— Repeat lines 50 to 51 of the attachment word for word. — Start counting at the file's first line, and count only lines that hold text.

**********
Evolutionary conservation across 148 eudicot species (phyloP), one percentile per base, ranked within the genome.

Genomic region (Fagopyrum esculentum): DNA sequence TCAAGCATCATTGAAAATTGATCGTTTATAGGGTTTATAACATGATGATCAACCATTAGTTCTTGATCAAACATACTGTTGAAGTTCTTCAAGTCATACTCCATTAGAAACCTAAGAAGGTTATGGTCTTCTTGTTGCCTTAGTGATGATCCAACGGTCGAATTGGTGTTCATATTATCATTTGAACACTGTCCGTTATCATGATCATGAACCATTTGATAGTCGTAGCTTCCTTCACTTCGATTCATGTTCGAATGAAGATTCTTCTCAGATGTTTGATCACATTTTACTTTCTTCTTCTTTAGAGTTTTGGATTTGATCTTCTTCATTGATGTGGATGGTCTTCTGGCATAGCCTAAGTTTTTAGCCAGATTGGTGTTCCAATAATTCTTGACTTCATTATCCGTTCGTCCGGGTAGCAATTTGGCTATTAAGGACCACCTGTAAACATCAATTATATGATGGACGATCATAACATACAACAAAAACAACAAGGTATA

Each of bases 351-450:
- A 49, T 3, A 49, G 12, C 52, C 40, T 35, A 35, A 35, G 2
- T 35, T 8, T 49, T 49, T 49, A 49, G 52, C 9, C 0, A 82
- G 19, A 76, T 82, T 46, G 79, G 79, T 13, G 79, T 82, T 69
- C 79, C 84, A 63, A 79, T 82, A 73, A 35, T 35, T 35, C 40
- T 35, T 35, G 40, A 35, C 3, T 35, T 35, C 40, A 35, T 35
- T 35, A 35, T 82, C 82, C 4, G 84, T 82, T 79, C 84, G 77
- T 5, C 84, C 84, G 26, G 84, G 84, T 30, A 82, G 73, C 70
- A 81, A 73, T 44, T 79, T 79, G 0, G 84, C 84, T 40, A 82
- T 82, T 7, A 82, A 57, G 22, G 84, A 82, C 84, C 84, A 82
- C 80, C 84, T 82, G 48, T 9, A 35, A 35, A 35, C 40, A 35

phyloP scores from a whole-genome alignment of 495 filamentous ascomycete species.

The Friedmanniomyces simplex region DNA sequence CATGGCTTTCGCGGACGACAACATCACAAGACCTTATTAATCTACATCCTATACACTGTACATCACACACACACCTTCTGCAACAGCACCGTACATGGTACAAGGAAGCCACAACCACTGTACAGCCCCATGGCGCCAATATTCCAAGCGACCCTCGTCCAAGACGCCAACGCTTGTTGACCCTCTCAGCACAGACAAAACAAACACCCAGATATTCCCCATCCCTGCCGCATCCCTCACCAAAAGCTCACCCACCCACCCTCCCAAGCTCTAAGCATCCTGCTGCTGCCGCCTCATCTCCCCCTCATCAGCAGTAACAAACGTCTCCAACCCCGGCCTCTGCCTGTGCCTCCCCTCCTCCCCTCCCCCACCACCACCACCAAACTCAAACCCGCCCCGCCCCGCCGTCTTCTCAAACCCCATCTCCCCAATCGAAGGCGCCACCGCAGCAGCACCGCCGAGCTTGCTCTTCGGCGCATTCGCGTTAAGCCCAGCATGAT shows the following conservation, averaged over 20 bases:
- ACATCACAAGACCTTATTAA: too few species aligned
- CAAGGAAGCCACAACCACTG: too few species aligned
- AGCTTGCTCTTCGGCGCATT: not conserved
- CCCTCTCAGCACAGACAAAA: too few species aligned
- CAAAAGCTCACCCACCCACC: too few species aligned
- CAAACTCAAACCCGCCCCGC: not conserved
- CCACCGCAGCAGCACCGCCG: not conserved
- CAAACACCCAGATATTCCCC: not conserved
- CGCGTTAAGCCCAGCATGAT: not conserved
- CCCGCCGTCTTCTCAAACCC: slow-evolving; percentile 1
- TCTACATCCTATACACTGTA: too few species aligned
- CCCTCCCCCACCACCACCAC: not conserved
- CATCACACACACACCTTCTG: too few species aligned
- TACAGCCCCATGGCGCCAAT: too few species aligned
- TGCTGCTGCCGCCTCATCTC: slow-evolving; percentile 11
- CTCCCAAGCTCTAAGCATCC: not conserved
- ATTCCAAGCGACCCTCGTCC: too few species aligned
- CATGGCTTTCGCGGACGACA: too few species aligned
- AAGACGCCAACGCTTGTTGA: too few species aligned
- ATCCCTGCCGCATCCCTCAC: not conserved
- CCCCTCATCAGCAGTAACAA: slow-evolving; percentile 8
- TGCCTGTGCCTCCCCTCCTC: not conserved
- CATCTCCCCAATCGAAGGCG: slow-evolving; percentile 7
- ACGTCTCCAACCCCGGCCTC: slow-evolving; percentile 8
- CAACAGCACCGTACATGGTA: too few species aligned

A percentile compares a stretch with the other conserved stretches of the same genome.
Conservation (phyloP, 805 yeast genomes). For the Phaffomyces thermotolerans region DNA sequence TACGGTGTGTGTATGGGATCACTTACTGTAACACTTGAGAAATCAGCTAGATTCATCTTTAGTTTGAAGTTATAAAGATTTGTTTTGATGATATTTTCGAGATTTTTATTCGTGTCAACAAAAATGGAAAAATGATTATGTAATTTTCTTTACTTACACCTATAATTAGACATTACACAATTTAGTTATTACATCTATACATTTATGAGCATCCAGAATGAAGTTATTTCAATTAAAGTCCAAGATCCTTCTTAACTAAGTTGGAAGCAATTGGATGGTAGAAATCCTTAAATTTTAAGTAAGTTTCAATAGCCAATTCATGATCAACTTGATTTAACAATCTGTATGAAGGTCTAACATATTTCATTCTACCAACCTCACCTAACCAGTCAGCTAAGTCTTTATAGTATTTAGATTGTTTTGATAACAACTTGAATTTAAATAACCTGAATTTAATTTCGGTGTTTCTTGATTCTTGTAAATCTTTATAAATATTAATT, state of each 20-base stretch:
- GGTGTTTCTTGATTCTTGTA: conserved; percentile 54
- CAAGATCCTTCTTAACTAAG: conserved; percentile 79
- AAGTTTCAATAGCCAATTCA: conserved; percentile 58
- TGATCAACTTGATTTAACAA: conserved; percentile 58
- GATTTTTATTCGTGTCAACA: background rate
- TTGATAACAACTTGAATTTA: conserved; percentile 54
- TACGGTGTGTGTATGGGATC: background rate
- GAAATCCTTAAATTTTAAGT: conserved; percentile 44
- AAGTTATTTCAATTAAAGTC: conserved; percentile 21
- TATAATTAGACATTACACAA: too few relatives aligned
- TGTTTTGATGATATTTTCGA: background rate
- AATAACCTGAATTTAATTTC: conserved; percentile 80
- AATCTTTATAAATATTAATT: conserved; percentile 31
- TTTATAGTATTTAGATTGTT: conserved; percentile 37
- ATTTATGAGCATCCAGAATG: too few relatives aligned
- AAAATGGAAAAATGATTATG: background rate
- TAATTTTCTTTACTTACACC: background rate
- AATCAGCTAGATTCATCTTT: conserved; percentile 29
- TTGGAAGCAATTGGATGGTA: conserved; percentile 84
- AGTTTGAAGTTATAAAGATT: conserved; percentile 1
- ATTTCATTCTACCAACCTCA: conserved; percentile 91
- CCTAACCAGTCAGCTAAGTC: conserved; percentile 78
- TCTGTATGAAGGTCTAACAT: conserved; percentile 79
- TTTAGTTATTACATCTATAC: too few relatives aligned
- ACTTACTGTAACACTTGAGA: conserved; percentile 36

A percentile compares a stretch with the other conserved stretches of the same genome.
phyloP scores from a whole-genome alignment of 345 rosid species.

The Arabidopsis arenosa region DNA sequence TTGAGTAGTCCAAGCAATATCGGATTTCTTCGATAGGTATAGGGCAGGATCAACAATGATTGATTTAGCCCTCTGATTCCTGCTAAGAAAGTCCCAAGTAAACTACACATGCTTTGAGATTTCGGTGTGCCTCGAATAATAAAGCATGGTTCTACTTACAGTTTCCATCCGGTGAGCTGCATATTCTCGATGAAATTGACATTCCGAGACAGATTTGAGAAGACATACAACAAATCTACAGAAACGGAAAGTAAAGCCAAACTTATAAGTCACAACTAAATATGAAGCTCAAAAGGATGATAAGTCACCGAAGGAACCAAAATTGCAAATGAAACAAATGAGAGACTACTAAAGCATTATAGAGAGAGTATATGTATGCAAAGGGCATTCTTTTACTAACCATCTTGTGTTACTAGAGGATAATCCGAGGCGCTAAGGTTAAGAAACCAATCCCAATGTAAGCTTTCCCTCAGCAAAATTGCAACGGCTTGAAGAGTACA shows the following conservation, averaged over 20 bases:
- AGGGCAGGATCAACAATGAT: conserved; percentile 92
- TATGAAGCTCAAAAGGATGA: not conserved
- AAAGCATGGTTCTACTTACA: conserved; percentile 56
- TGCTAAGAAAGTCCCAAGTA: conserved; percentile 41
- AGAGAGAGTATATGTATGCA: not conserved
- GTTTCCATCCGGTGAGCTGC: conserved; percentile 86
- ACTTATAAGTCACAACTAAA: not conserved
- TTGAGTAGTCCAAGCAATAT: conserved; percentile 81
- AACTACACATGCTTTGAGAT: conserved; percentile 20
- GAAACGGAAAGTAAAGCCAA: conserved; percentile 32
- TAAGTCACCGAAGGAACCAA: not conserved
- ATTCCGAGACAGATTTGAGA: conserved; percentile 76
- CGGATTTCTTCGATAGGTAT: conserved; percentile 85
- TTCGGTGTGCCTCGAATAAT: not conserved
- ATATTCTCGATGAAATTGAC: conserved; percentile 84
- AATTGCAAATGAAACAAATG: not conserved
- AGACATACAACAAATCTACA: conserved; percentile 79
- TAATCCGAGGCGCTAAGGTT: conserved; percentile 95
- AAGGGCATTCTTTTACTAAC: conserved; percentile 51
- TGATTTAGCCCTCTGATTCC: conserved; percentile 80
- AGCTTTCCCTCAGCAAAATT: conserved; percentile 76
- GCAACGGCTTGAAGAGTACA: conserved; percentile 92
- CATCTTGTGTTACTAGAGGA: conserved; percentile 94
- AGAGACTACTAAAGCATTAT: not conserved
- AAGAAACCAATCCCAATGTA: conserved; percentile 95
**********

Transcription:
- GAAATCCTTAAATTTTAAGT: conserved; percentile 44
- AAGTTATTTCAATTAAAGTC: conserved; percentile 21